Updated: May 23
Teak wood is a popular choice for outdoor furniture, decks, and other woodworking projects due to its natural beauty and durability. However, to maintain the beauty and durability of teak wood, it is important to know how to finish it properly. Not many people know how to apply a finish to teak wood. In this essay, we will discuss the different types of finishes available for teak wood and the best techniques for applying them.
First, it is essential to note that finishes depend on user preference and the intended use of the teak. In many cases, if the use is highly specific, such as marine decking maintenance, it is best to talk to professionals in that industry for recommendations. However, as a rule, plantation teak is generally easier to finish and glue than old-growth teak due to the lower concentration of oils in the wood.
The natural beauty of teak wood can be left untouched, and the wood will still be well protected by its natural oils. However, if exposed to sunlight, the teak will weather to a silver color over time. This silver color can be scrubbed or sanded out if it is not desired. If the wood is still new and has not yet been exposed to sunlight, it can be protected with oils such as teak, linseed, or tung oil. Another option is to use a commercial penetrating oil like Watco Oil, which can be found in any hardwood store. It is a good choice but will slightly darken the wood. These oils will need to be reapplied periodically to prevent the wood from weathering and silvering.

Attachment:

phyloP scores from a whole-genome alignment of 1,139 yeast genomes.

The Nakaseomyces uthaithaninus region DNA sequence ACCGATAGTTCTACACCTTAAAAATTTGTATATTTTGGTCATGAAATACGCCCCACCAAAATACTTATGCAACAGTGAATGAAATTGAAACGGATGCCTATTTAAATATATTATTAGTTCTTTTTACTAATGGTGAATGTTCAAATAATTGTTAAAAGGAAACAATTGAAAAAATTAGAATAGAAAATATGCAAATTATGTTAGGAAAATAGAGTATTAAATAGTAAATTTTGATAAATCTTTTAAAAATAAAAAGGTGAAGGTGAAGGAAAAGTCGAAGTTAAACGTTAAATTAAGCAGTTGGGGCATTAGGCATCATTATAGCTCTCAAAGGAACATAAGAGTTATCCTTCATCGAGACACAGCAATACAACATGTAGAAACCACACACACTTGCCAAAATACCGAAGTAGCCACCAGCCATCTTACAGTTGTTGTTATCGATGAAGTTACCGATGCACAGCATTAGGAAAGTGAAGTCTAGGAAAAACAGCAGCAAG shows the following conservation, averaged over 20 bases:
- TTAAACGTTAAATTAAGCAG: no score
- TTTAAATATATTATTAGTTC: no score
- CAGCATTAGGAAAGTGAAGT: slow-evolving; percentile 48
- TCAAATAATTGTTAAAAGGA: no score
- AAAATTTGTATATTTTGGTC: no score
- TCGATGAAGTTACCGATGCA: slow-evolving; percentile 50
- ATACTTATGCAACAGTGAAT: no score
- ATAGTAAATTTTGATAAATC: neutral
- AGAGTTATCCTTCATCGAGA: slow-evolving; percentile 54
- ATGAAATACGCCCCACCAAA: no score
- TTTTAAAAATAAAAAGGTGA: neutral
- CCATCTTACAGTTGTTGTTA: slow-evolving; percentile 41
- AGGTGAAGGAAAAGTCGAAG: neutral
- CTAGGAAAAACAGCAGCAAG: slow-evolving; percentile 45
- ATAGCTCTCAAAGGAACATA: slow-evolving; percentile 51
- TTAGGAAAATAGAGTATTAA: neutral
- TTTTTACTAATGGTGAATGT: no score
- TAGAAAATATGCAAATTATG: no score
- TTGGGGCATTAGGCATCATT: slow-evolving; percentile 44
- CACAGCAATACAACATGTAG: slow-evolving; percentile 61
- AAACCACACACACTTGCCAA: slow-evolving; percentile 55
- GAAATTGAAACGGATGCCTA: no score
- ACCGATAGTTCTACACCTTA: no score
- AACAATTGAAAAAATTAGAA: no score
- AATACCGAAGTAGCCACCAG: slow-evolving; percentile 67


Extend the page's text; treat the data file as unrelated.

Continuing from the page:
Another option to protect teak wood against natural weathering is to apply a sealer. However, it's important to note that if a sealer is applied, the wood should not be oiled as the sealer will prevent the oil from absorbing and will likely reduce the effectiveness of the sealer. Stains can also be applied to teak wood, but a semi-transparent stain is recommended to preserve the natural texture and grain of the wood. Before staining, the wood should be sanded with 220-grit sandpaper, and then a commercial sealer should be applied with a rag. Allow the sealer to dry and then lightly sand again with 220-grit sandpaper. This will reduce any blotchy pigment absorption by the wood. Teak wood is naturally water resistant, but a sealer will provide additional protection against water damage.
Another option is to use a clear coat or varnish on teak wood. This will not only protect the wood from weathering but will also enhance the natural color and grain of the wood. When using a clear coat or varnish, it is important to use a high-quality product and apply it according to the manufacturer's instructions. It is also important to note that a clear coat or varnish will require more maintenance than an oil or sealer, as it will need to be reapplied periodically to maintain its effectiveness.
It is important to note that when finishing teak wood, it is best to test the finish on a small area before applying it to the entire surface. This will allow you to see how the finish will look and how it will affect the color and texture of the wood before committing to a larger application.
In conclusion, there are several options for finishing teak wood, including oils, sealers, stains, and clear coats. The best option will depend on the intended use of the wood and personal preference. It is important to note that any finish will require some maintenance to maintain its effectiveness and protect the wood from weathering. To get the best results, it is recommended to consult with professionals or to test the finish on a small area before applying it to the entire surface.